Using a slotted spoon, transfer the meat to a medium bowl. Set a fine mesh strainer over a fat separator or a medium bowl. Pour the meat juices into the strainer and press on the solids to push them through the strainer; discard any solids left behind.
Pour the wine into the now-empty pot and bring to a boil over medium- high, scraping up any browned bits. Reduce to medium and simmer until the wine is syrupy and reduced to 1 cup, 5 to 7 minutes. Meanwhile, if you strained the meat juices into a bowl, use a spoon to skim off and discard the fat from the surface.
Pour the defatted meat juices into the pot. Bring to a simmer over medium-high and cook, stirring occasionally, until thickened to the consistency of heavy cream, 5 to 7 minutes. Return the beef to the pot, add the minced rosemary and stir gently. Bring to a gentle simmer and cook, stirring occasionally, until the meat is heated, about 5 minutes. Stir in 2 teaspoons pepper, then taste and season with salt.
Pasta con Fagioli
Start to finish: 35 minutes | Servings: 6
We thought this rustic pasta and bean dish from Sicily would feel heavy, but the starches are lightened by tomatoes, rosemary and lemon. In Italy, dried borlotti beans (often called cranberry beans in the U.S.) are used. For weeknight ease, we opted for canned beans. Some producers label canned borlotti beans as “Roman beans.” If you cannot find them, use pink or kidney beans, which have a similar creaminess and mildly sweet flavor. Don’t use cannellini beans, which are too tender. The pasta is boiled only until very slightly softened, then drained and rinsed to stop the cooking. It finishes cooking when combined with the beans and vegetables.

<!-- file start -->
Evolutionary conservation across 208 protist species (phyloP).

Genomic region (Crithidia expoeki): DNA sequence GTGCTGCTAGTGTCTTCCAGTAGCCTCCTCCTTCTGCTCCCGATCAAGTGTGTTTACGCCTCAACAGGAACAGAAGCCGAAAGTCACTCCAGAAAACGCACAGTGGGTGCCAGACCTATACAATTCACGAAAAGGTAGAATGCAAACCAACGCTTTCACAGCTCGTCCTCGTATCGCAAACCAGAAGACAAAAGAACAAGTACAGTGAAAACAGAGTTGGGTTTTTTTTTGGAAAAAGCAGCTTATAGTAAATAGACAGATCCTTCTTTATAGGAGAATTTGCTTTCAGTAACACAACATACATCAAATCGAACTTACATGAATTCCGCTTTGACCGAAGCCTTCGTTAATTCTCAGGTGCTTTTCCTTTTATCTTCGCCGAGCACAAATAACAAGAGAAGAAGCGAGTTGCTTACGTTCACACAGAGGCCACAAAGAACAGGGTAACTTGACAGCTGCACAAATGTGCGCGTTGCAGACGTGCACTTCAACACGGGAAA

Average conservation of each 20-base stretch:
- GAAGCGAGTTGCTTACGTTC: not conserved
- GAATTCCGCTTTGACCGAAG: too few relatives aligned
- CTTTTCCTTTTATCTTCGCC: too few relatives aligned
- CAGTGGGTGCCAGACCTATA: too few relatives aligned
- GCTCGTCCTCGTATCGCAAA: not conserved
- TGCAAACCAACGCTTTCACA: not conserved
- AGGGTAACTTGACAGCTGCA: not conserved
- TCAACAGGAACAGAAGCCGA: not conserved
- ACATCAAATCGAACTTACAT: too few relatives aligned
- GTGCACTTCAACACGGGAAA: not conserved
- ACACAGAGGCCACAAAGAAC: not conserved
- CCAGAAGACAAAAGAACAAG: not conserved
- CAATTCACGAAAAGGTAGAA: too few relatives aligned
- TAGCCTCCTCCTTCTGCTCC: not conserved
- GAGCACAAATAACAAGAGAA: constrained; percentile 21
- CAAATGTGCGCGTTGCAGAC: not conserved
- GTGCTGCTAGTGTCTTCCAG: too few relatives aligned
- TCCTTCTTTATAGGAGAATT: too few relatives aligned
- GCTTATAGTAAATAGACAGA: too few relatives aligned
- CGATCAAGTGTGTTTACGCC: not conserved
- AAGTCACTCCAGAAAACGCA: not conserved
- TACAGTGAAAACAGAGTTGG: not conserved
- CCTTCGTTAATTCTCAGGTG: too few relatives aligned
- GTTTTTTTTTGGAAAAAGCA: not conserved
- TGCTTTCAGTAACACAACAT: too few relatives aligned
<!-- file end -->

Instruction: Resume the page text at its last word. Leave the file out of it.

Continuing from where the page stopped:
Don’t rinse the canned beans after draining them; the starchy liquid clinging to them adds body to the sauce.
- 8 ounces campanelle or other short pasta
- Kosher salt and ground black pepper
- 5 tablespoons extra-virgin olive oil, divided, plus more to serve
- 2 pints grape or cherry tomatoes